This question comes from Mario. Like many other people, Mario is curious about various worms he has found in the ‘wild’. Here is what he had to say:
I was recently searching for worms after a couple of rain days at church. There´s a lot of just dirt with a little of grass and some roses. To my surprise I found at least 60 worms, there very different from the red wigglers I recently purchased, my question is: are the worm I found on the moistured dirt, are they nightcrawlers? I realy dont have any idea what kind of worms they are, some of them are a little white with lots of veins on there body, some are thick and very
brownish. Hope to hear from you soon. Thank you very much, by the way your web site is one of the best I have found, probably top 10 on the web.
Wow – ‘top 10 on the web’?? I’ll assume you are talking about vermicomposting sites. Regardless, that is quite a compliment, Mario! Thanks very much.
You’ve asked a great question! I know a lot of people get somewhat confused when it comes to various species of earthworms. The wide array of common names floating around certainly don’t help the situation at all! You mentioned “nightcrawlers”. There are three different species of worm (that I know of) that are known as nightcrawlers. One of course is the European Nightcrawler (Eisenia hortensis) – a worm I’ve been talking about a lot, ever since starting my own euro worm bin. Then there is the ‘Canadian Nightcrawler’ (Lumbricus terrestris), also known as the ‘Dew Worm’. Finally, there is also an ‘African Nightcrawler’ (Eudrilus eugeniae).
Lets, chat very briefly about each.
The European Nightcrawler (Eisenia hortensis), also known as the ‘Belgian Nightcrawler’, is a larger cousin of the Red Wiggler (Eisenia fetida). Like E. fetida, you won’t generally find this worm in ‘regular’ soil habitats, unless there is an accumulation of rich organic matter. The prime habitat for a worm like this is a compost heap or manure pile.
The Canadian Nightcrawler (Lumbricus terrestris) is a very large worm (unfortunately this picture doesn’t provide any perspective) that is very popular for fishing. Many people assume they can start up a worm bin with this species, but alas they are not well suited for this habitat at all! Dew Worms are deep soil burrowers, creating extensive tunnels down through numerous soil layers. During heavy rains, or on moist nights they often move to the surface to feed on organic materials (leaves, dead grass etc). They require cooler temperatures and far less crowded conditions than composting worms – as such, they won’t thrive within the confines of a household worm bin.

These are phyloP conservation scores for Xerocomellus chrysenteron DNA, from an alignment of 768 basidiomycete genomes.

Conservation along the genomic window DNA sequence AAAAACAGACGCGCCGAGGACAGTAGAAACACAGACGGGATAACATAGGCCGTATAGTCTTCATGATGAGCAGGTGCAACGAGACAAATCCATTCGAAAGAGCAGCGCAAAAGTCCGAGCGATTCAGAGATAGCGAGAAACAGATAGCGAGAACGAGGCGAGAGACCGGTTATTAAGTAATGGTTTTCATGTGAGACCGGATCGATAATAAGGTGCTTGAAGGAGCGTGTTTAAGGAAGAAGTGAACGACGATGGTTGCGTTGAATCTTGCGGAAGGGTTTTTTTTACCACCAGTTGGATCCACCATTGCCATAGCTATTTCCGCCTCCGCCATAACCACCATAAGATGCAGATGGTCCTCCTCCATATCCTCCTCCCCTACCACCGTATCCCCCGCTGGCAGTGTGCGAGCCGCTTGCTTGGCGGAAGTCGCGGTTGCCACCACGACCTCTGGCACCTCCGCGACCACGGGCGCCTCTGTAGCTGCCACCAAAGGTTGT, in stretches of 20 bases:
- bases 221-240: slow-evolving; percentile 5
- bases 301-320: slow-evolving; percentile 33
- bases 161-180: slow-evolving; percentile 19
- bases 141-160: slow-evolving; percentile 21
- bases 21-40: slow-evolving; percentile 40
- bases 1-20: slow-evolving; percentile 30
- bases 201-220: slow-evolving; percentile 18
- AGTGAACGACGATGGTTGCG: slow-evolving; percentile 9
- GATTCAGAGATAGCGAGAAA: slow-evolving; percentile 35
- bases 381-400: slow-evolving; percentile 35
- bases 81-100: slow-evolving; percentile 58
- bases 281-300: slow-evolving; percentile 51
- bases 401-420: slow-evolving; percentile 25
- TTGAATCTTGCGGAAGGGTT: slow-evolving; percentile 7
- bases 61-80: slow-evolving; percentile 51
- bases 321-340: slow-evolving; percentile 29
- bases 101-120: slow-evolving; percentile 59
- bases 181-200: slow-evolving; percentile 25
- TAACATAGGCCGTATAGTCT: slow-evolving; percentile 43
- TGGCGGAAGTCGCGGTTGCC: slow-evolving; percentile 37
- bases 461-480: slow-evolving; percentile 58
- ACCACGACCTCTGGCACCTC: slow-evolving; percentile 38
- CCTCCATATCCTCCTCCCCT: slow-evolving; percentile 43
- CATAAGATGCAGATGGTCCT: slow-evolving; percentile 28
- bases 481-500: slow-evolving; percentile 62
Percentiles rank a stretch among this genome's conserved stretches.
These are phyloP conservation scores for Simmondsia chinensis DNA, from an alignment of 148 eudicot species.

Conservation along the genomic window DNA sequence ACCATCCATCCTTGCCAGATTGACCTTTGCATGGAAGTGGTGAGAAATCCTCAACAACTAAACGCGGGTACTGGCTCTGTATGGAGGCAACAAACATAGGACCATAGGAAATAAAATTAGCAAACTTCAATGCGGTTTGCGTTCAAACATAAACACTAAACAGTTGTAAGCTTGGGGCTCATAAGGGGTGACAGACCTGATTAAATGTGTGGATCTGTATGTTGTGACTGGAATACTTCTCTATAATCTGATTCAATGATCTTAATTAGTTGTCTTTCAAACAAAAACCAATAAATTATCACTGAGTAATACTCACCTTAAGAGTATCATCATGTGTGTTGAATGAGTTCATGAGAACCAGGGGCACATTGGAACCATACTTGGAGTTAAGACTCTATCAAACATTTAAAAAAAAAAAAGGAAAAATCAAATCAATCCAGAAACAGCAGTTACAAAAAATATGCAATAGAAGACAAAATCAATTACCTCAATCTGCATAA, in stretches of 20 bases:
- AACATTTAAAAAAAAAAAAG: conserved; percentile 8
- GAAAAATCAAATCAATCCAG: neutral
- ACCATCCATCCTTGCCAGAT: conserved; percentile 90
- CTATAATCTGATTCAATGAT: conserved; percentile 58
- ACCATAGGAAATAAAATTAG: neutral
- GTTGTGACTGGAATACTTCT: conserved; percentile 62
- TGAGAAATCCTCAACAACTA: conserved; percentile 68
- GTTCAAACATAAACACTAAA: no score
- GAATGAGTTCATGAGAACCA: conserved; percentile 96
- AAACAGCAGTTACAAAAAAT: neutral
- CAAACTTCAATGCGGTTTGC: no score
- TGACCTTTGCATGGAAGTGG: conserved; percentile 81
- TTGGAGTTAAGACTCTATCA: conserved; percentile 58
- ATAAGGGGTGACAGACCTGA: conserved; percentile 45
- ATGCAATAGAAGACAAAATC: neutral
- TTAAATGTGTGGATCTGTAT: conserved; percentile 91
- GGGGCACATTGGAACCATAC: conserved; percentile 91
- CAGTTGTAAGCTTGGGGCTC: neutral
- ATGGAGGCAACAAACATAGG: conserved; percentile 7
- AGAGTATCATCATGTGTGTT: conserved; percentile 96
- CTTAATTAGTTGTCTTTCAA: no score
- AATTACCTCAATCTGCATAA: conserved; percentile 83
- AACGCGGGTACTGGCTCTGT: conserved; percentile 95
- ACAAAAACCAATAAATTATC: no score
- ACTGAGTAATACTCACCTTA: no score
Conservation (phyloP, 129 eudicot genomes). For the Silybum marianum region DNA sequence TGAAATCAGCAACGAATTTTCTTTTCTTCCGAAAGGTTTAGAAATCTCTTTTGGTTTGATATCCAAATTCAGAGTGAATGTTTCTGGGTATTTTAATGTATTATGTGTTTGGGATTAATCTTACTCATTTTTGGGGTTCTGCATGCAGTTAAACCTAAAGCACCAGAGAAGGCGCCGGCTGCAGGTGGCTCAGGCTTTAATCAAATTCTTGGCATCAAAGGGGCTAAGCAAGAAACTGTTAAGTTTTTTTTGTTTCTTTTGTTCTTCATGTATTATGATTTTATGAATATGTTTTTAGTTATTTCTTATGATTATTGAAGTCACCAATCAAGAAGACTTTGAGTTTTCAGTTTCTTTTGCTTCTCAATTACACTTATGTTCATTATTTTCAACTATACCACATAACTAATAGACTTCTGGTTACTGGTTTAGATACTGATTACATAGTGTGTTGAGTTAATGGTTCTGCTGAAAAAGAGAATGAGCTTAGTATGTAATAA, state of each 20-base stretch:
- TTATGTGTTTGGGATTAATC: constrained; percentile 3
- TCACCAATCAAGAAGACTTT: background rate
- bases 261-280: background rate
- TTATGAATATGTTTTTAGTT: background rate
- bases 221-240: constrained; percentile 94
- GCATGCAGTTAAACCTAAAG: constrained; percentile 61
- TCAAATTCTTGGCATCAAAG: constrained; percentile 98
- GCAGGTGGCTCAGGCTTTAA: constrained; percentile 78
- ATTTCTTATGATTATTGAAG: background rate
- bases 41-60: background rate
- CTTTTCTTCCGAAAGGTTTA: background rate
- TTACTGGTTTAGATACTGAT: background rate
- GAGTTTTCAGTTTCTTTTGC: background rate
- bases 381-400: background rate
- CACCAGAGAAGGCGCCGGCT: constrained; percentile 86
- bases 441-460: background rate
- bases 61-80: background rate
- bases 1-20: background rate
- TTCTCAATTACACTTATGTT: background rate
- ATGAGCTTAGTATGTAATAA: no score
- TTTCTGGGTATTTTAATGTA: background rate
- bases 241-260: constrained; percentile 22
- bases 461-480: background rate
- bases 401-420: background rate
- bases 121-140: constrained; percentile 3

Like the European Nightcrawler, the African Nightcrawler (Eudrilus eugeniae) is another species of composting worm. It is native to certain tropical regions of the world, which makes it less tolerant of cool conditions (according to the scientific literature, this species will die if temperatures fall below 10C/50F), but it is apparently a very effective composting worm and breeds very rapidly under ideal conditions.
Back to your question, Mario…
It’s tough to say for sure what kind worms you found, other than to say that they are almost certainly ‘soil worms’ – i.e. species not well suited for worm composting. I’m not sure where you are located, but there is certainly a chance that there were Canadian Nightcrawlers among the worms you found, especially given your “thick and brownish” description for some of them.
Anyway, thanks again for the great question – hopefully my response has helped!
[tags]nightcrawlers, european nightcrawlers, red worms, red wigglers, canadian nightcrawlers, dew worms, composting worms, worm composting, earthworms, eisenia, eudrilus, lumbricus[/tags]**Want Even More Fun With Worms? Sign Up for the RWC E-mail List Today!**